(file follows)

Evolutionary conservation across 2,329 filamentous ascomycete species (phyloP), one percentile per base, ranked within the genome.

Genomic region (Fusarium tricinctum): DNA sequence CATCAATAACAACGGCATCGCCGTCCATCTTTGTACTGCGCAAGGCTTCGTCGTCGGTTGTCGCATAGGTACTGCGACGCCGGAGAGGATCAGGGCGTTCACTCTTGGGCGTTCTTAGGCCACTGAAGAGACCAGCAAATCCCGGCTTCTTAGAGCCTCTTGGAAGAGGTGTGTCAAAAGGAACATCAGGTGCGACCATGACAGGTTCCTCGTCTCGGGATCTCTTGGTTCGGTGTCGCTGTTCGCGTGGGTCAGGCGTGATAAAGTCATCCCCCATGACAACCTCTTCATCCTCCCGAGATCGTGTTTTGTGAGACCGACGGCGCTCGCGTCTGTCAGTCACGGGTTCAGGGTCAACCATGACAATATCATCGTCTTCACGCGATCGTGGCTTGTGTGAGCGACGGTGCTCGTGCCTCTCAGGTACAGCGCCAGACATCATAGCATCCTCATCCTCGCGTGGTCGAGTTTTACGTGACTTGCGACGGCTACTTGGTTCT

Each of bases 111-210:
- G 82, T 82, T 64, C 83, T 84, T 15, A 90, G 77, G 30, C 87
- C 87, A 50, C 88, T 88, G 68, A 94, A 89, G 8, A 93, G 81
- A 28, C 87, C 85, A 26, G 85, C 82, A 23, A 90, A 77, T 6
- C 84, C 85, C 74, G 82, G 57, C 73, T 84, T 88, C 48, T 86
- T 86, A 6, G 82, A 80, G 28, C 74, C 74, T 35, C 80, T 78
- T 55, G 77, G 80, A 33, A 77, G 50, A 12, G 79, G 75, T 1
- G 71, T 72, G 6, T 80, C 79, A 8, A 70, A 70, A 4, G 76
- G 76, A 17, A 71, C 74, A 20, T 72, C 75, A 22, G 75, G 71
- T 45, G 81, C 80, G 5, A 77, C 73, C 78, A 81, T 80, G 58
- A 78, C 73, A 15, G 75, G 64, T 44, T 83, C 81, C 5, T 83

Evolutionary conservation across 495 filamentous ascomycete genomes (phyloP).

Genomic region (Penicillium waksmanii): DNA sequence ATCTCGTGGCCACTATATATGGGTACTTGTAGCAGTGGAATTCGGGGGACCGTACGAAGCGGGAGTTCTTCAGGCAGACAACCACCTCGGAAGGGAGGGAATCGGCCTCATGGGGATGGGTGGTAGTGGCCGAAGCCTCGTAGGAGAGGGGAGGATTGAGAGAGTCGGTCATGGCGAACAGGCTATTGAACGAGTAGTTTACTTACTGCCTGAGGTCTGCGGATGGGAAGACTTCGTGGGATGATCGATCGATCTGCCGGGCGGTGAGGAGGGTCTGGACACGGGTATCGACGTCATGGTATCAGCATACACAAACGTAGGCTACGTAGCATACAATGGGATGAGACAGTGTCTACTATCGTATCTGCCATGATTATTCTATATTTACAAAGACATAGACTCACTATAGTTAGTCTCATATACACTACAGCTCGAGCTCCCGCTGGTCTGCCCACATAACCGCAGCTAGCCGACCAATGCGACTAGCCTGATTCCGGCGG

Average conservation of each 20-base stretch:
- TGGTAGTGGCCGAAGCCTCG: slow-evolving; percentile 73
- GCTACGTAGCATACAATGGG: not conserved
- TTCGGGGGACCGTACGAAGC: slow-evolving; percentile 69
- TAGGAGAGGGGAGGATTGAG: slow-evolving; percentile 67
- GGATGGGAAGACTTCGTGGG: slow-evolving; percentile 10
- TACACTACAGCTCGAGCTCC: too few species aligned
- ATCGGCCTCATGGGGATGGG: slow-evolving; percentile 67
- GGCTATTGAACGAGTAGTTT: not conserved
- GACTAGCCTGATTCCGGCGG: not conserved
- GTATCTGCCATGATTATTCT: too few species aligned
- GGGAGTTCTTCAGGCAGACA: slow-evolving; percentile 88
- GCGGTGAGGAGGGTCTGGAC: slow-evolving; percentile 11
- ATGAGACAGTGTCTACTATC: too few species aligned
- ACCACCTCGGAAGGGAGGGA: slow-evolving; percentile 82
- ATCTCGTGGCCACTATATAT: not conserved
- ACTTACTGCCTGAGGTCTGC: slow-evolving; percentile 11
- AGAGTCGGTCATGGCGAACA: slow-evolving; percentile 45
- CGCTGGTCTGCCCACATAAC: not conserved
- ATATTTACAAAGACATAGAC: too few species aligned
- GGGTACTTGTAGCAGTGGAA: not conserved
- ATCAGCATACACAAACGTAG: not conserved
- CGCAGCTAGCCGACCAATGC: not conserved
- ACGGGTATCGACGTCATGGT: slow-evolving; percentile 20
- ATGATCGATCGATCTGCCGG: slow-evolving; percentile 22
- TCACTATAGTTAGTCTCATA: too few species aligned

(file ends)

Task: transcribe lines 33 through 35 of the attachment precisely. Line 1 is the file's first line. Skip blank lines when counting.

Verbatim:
- AGAGTCGGTCATGGCGAACA: slow-evolving; percentile 45
- CGCTGGTCTGCCCACATAAC: not conserved
- ATATTTACAAAGACATAGAC: too few species aligned